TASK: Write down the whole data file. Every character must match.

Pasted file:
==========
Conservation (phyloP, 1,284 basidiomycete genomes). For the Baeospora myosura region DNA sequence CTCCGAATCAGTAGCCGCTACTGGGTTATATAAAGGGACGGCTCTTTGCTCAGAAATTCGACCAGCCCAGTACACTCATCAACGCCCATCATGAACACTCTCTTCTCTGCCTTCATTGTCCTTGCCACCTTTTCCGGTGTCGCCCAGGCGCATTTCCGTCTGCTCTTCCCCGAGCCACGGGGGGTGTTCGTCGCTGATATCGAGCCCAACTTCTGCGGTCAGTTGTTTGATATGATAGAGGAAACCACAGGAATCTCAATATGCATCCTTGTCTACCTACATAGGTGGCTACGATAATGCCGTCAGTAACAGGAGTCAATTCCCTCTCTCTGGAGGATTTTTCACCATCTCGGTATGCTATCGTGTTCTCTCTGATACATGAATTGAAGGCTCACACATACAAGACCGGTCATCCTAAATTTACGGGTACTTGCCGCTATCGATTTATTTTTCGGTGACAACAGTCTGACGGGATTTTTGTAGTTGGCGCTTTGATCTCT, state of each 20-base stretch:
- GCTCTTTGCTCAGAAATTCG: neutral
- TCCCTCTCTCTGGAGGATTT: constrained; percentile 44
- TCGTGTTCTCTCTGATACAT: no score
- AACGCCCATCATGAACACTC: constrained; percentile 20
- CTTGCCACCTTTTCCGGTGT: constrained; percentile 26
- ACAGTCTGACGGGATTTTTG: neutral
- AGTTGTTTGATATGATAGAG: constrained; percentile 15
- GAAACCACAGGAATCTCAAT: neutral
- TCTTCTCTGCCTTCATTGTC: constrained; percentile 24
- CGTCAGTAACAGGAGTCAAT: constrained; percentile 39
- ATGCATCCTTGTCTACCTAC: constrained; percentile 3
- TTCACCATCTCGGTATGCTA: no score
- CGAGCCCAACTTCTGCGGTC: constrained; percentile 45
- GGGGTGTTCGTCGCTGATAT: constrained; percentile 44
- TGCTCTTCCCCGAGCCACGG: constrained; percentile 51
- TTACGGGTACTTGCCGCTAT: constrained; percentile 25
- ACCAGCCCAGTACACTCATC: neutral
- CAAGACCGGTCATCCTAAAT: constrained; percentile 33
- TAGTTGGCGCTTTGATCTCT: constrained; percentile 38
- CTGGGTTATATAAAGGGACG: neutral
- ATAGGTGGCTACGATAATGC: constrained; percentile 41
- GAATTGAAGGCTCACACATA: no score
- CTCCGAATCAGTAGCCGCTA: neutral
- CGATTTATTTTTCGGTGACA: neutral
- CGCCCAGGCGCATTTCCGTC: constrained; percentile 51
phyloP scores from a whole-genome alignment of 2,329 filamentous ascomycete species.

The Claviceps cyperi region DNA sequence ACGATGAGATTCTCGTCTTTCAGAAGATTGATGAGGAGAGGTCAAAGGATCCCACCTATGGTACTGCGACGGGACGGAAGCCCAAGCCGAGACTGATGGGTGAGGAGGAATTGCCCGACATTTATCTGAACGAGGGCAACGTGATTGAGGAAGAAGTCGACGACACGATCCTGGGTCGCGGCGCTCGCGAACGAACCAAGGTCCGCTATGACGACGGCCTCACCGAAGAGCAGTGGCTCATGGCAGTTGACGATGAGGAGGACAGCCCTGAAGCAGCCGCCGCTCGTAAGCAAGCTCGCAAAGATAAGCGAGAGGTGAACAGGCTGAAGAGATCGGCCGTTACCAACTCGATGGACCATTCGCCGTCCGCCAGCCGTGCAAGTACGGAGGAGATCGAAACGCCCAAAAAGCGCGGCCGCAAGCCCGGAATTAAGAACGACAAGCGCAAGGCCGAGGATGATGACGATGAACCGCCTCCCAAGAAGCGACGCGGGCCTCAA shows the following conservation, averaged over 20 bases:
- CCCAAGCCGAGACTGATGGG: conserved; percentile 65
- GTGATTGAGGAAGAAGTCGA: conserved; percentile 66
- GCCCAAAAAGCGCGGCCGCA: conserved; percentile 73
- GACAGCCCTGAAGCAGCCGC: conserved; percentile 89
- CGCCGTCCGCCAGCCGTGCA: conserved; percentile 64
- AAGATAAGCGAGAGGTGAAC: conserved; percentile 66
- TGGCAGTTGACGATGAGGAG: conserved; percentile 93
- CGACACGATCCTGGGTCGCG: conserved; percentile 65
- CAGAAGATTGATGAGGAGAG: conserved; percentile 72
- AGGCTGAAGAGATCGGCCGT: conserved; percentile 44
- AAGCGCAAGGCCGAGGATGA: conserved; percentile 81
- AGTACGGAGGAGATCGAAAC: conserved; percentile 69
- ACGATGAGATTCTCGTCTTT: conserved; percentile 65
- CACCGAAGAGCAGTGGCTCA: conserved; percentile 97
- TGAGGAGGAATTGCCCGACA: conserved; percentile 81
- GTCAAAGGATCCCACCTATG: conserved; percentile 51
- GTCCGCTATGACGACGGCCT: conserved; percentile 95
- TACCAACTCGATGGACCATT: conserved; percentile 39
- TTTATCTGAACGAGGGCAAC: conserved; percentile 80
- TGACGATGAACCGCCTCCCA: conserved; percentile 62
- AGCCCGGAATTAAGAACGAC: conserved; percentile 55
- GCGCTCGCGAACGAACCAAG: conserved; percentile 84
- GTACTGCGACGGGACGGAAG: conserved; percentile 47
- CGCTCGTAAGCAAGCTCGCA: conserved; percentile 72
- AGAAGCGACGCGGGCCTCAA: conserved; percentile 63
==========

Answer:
Conservation (phyloP, 1,284 basidiomycete genomes). For the Baeospora myosura region DNA sequence CTCCGAATCAGTAGCCGCTACTGGGTTATATAAAGGGACGGCTCTTTGCTCAGAAATTCGACCAGCCCAGTACACTCATCAACGCCCATCATGAACACTCTCTTCTCTGCCTTCATTGTCCTTGCCACCTTTTCCGGTGTCGCCCAGGCGCATTTCCGTCTGCTCTTCCCCGAGCCACGGGGGGTGTTCGTCGCTGATATCGAGCCCAACTTCTGCGGTCAGTTGTTTGATATGATAGAGGAAACCACAGGAATCTCAATATGCATCCTTGTCTACCTACATAGGTGGCTACGATAATGCCGTCAGTAACAGGAGTCAATTCCCTCTCTCTGGAGGATTTTTCACCATCTCGGTATGCTATCGTGTTCTCTCTGATACATGAATTGAAGGCTCACACATACAAGACCGGTCATCCTAAATTTACGGGTACTTGCCGCTATCGATTTATTTTTCGGTGACAACAGTCTGACGGGATTTTTGTAGTTGGCGCTTTGATCTCT, state of each 20-base stretch:
- GCTCTTTGCTCAGAAATTCG: neutral
- TCCCTCTCTCTGGAGGATTT: constrained; percentile 44
- TCGTGTTCTCTCTGATACAT: no score
- AACGCCCATCATGAACACTC: constrained; percentile 20
- CTTGCCACCTTTTCCGGTGT: constrained; percentile 26
- ACAGTCTGACGGGATTTTTG: neutral
- AGTTGTTTGATATGATAGAG: constrained; percentile 15
- GAAACCACAGGAATCTCAAT: neutral
- TCTTCTCTGCCTTCATTGTC: constrained; percentile 24
- CGTCAGTAACAGGAGTCAAT: constrained; percentile 39
- ATGCATCCTTGTCTACCTAC: constrained; percentile 3
- TTCACCATCTCGGTATGCTA: no score
- CGAGCCCAACTTCTGCGGTC: constrained; percentile 45
- GGGGTGTTCGTCGCTGATAT: constrained; percentile 44
- TGCTCTTCCCCGAGCCACGG: constrained; percentile 51
- TTACGGGTACTTGCCGCTAT: constrained; percentile 25
- ACCAGCCCAGTACACTCATC: neutral
- CAAGACCGGTCATCCTAAAT: constrained; percentile 33
- TAGTTGGCGCTTTGATCTCT: constrained; percentile 38
- CTGGGTTATATAAAGGGACG: neutral
- ATAGGTGGCTACGATAATGC: constrained; percentile 41
- GAATTGAAGGCTCACACATA: no score
- CTCCGAATCAGTAGCCGCTA: neutral
- CGATTTATTTTTCGGTGACA: neutral
- CGCCCAGGCGCATTTCCGTC: constrained; percentile 51
phyloP scores from a whole-genome alignment of 2,329 filamentous ascomycete species.

The Claviceps cyperi region DNA sequence ACGATGAGATTCTCGTCTTTCAGAAGATTGATGAGGAGAGGTCAAAGGATCCCACCTATGGTACTGCGACGGGACGGAAGCCCAAGCCGAGACTGATGGGTGAGGAGGAATTGCCCGACATTTATCTGAACGAGGGCAACGTGATTGAGGAAGAAGTCGACGACACGATCCTGGGTCGCGGCGCTCGCGAACGAACCAAGGTCCGCTATGACGACGGCCTCACCGAAGAGCAGTGGCTCATGGCAGTTGACGATGAGGAGGACAGCCCTGAAGCAGCCGCCGCTCGTAAGCAAGCTCGCAAAGATAAGCGAGAGGTGAACAGGCTGAAGAGATCGGCCGTTACCAACTCGATGGACCATTCGCCGTCCGCCAGCCGTGCAAGTACGGAGGAGATCGAAACGCCCAAAAAGCGCGGCCGCAAGCCCGGAATTAAGAACGACAAGCGCAAGGCCGAGGATGATGACGATGAACCGCCTCCCAAGAAGCGACGCGGGCCTCAA shows the following conservation, averaged over 20 bases:
- CCCAAGCCGAGACTGATGGG: conserved; percentile 65
- GTGATTGAGGAAGAAGTCGA: conserved; percentile 66
- GCCCAAAAAGCGCGGCCGCA: conserved; percentile 73
- GACAGCCCTGAAGCAGCCGC: conserved; percentile 89
- CGCCGTCCGCCAGCCGTGCA: conserved; percentile 64
- AAGATAAGCGAGAGGTGAAC: conserved; percentile 66
- TGGCAGTTGACGATGAGGAG: conserved; percentile 93
- CGACACGATCCTGGGTCGCG: conserved; percentile 65
- CAGAAGATTGATGAGGAGAG: conserved; percentile 72
- AGGCTGAAGAGATCGGCCGT: conserved; percentile 44
- AAGCGCAAGGCCGAGGATGA: conserved; percentile 81
- AGTACGGAGGAGATCGAAAC: conserved; percentile 69
- ACGATGAGATTCTCGTCTTT: conserved; percentile 65
- CACCGAAGAGCAGTGGCTCA: conserved; percentile 97
- TGAGGAGGAATTGCCCGACA: conserved; percentile 81
- GTCAAAGGATCCCACCTATG: conserved; percentile 51
- GTCCGCTATGACGACGGCCT: conserved; percentile 95
- TACCAACTCGATGGACCATT: conserved; percentile 39
- TTTATCTGAACGAGGGCAAC: conserved; percentile 80
- TGACGATGAACCGCCTCCCA: conserved; percentile 62
- AGCCCGGAATTAAGAACGAC: conserved; percentile 55
- GCGCTCGCGAACGAACCAAG: conserved; percentile 84
- GTACTGCGACGGGACGGAAG: conserved; percentile 47
- CGCTCGTAAGCAAGCTCGCA: conserved; percentile 72
- AGAAGCGACGCGGGCCTCAA: conserved; percentile 63